Court Mounting Military Medals
Swing mounting is pretty much outdated, but was a method of mounting medals on a uniform so that they swung and made a ‘clinking’ sound as the soldier marched.
“Court mounting” originated in Germany as a way to keep medals from rattling in court, and was eventually adopted by the British and later the Canadian Forces, among most others.
Although it may be optional as to how a soldier displays medals on their uniform (check first), court mounting is by far the more preferred method, and in most cases is mandatory when more than one medal is displayed.
Since the medals aren’t clinking against each other with every step, the finish on the medals is better protected. However, as the medals are affixed to the backing, the backside of the medal is no longer visible (which isn’t an issue if you’re having them framed).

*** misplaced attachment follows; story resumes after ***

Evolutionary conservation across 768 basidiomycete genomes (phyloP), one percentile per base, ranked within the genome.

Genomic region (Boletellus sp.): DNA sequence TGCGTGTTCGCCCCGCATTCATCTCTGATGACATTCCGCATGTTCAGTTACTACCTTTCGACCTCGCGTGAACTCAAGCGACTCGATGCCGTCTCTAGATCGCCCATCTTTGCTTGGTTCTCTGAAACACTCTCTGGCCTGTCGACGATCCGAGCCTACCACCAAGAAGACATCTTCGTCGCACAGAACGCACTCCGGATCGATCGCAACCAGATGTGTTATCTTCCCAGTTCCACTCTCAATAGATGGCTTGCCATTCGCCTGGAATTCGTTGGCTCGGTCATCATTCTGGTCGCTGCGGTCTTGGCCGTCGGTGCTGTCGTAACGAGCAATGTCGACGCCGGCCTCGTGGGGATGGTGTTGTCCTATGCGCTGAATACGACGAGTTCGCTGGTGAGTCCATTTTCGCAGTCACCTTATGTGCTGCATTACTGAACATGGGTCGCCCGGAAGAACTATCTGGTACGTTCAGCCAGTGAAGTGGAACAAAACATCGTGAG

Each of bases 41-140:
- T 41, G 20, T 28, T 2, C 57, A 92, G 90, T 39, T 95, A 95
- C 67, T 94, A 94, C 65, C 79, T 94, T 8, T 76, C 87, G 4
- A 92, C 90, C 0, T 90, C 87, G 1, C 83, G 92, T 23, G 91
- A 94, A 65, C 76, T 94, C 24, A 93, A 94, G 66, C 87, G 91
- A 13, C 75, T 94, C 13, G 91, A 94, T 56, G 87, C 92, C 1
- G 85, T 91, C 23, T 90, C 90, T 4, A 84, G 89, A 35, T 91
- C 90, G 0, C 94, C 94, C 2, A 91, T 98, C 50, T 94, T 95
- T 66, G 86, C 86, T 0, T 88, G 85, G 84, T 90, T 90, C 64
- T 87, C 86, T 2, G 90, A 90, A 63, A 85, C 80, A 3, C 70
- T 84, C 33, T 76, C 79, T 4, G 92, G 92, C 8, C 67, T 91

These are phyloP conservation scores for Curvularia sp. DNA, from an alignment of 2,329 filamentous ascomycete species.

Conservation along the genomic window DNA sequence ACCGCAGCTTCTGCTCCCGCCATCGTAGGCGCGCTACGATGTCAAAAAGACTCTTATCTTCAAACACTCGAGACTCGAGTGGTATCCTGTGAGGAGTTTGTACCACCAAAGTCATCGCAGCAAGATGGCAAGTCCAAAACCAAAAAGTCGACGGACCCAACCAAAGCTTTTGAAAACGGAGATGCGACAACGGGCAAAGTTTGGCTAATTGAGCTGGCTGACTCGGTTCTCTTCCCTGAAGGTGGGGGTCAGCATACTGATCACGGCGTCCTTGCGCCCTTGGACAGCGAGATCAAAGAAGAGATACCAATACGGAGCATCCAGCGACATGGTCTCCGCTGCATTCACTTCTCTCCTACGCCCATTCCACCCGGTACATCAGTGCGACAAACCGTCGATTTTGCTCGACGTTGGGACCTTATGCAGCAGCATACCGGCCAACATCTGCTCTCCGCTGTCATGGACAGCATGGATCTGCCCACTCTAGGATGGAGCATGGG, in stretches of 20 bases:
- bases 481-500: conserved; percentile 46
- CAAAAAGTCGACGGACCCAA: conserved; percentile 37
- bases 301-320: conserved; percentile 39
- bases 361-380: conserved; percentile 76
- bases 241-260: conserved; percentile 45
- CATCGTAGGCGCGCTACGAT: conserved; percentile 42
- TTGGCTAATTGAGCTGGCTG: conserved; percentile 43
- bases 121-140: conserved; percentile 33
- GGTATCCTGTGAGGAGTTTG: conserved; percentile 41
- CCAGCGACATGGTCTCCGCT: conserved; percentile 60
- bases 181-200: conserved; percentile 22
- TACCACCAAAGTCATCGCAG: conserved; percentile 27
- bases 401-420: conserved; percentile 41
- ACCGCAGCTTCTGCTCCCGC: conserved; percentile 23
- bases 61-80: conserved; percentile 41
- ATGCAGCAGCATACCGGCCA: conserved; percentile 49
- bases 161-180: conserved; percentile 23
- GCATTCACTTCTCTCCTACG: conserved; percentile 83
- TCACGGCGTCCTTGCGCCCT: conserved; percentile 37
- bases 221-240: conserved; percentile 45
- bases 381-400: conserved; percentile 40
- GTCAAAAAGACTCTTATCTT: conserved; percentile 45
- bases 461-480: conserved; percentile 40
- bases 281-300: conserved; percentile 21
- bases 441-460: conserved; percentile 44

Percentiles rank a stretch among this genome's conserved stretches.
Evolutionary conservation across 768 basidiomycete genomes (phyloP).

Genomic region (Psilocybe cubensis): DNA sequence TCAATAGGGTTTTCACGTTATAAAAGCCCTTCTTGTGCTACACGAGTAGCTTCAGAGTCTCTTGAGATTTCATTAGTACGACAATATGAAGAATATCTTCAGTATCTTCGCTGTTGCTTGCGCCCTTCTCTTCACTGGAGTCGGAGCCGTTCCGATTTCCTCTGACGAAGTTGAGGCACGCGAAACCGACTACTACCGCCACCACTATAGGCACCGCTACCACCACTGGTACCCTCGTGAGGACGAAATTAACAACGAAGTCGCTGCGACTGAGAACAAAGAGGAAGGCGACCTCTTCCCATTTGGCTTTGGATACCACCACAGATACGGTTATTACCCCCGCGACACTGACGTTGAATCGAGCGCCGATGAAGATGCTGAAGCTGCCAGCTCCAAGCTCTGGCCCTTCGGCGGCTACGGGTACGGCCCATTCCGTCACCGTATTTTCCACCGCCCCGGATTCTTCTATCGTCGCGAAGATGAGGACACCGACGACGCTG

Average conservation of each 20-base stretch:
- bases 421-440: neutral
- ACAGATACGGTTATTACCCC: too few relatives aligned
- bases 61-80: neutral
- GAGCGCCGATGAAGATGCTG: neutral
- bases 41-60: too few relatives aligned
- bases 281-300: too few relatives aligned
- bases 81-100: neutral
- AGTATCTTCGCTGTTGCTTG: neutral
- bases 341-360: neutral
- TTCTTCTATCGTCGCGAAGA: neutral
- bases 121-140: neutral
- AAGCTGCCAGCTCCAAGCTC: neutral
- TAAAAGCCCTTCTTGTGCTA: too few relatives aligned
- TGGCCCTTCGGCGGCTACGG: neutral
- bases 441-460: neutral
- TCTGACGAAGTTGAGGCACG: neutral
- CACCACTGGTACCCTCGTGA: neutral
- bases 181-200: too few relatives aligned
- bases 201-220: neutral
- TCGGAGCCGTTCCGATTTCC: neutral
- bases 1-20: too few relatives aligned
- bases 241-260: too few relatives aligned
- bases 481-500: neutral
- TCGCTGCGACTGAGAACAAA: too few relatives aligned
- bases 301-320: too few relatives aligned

There are VERY specific rules as to how medals are displayed, the ribbons used, etc. For instance, as medals are worn on the left, the medal with the highest precedence is positioned closest to the heart.
At Jackson’s Gallery, about 15 minutes from CFB Edmonton, we specialize in court mounting medals brought to us for framing: refinishing and varnishing the medals (if you want, some don’t), replacing worn ribbons and mounting them in the correct manner.
We can even frame them so they can be removed and worn for parades or events!
If you haven’t yet, be sure you download a free copy of “The Consumer’s Guide to Picture Framing – 7 Things You NEED to Know!”
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